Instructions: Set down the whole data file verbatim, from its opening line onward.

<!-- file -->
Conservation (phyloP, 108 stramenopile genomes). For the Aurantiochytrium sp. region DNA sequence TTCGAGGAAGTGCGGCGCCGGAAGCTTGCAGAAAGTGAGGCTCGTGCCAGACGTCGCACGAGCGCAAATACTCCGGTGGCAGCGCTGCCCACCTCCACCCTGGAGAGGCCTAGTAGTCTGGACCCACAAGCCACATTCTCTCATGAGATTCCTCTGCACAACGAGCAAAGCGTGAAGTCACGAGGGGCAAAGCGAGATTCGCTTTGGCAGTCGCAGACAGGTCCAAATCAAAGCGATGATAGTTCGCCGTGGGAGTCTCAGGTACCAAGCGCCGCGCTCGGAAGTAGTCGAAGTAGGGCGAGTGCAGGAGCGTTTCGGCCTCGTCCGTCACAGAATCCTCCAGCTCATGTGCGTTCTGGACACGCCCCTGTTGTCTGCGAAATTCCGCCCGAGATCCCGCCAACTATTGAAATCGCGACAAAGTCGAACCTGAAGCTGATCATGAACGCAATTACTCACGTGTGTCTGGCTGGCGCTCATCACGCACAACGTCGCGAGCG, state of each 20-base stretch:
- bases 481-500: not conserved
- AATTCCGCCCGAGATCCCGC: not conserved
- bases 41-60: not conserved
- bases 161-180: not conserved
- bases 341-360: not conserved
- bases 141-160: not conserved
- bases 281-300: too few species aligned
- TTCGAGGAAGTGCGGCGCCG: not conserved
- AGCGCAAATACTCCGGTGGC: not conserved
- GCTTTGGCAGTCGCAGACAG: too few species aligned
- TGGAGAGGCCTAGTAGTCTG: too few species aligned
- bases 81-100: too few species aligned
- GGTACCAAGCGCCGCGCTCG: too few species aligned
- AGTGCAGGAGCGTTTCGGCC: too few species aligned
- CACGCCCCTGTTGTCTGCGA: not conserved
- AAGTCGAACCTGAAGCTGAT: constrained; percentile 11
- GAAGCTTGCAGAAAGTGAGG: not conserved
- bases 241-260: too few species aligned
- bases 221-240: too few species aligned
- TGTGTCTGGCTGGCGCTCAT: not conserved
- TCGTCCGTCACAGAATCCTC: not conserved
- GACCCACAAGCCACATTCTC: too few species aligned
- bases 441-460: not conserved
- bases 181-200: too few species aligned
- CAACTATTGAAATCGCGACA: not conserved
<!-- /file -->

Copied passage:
Conservation (phyloP, 108 stramenopile genomes). For the Aurantiochytrium sp. region DNA sequence TTCGAGGAAGTGCGGCGCCGGAAGCTTGCAGAAAGTGAGGCTCGTGCCAGACGTCGCACGAGCGCAAATACTCCGGTGGCAGCGCTGCCCACCTCCACCCTGGAGAGGCCTAGTAGTCTGGACCCACAAGCCACATTCTCTCATGAGATTCCTCTGCACAACGAGCAAAGCGTGAAGTCACGAGGGGCAAAGCGAGATTCGCTTTGGCAGTCGCAGACAGGTCCAAATCAAAGCGATGATAGTTCGCCGTGGGAGTCTCAGGTACCAAGCGCCGCGCTCGGAAGTAGTCGAAGTAGGGCGAGTGCAGGAGCGTTTCGGCCTCGTCCGTCACAGAATCCTCCAGCTCATGTGCGTTCTGGACACGCCCCTGTTGTCTGCGAAATTCCGCCCGAGATCCCGCCAACTATTGAAATCGCGACAAAGTCGAACCTGAAGCTGATCATGAACGCAATTACTCACGTGTGTCTGGCTGGCGCTCATCACGCACAACGTCGCGAGCG, state of each 20-base stretch:
- bases 481-500: not conserved
- AATTCCGCCCGAGATCCCGC: not conserved
- bases 41-60: not conserved
- bases 161-180: not conserved
- bases 341-360: not conserved
- bases 141-160: not conserved
- bases 281-300: too few species aligned
- TTCGAGGAAGTGCGGCGCCG: not conserved
- AGCGCAAATACTCCGGTGGC: not conserved
- GCTTTGGCAGTCGCAGACAG: too few species aligned
- TGGAGAGGCCTAGTAGTCTG: too few species aligned
- bases 81-100: too few species aligned
- GGTACCAAGCGCCGCGCTCG: too few species aligned
- AGTGCAGGAGCGTTTCGGCC: too few species aligned
- CACGCCCCTGTTGTCTGCGA: not conserved
- AAGTCGAACCTGAAGCTGAT: constrained; percentile 11
- GAAGCTTGCAGAAAGTGAGG: not conserved
- bases 241-260: too few species aligned
- bases 221-240: too few species aligned
- TGTGTCTGGCTGGCGCTCAT: not conserved
- TCGTCCGTCACAGAATCCTC: not conserved
- GACCCACAAGCCACATTCTC: too few species aligned
- bases 441-460: not conserved
- bases 181-200: too few species aligned
- CAACTATTGAAATCGCGACA: not conserved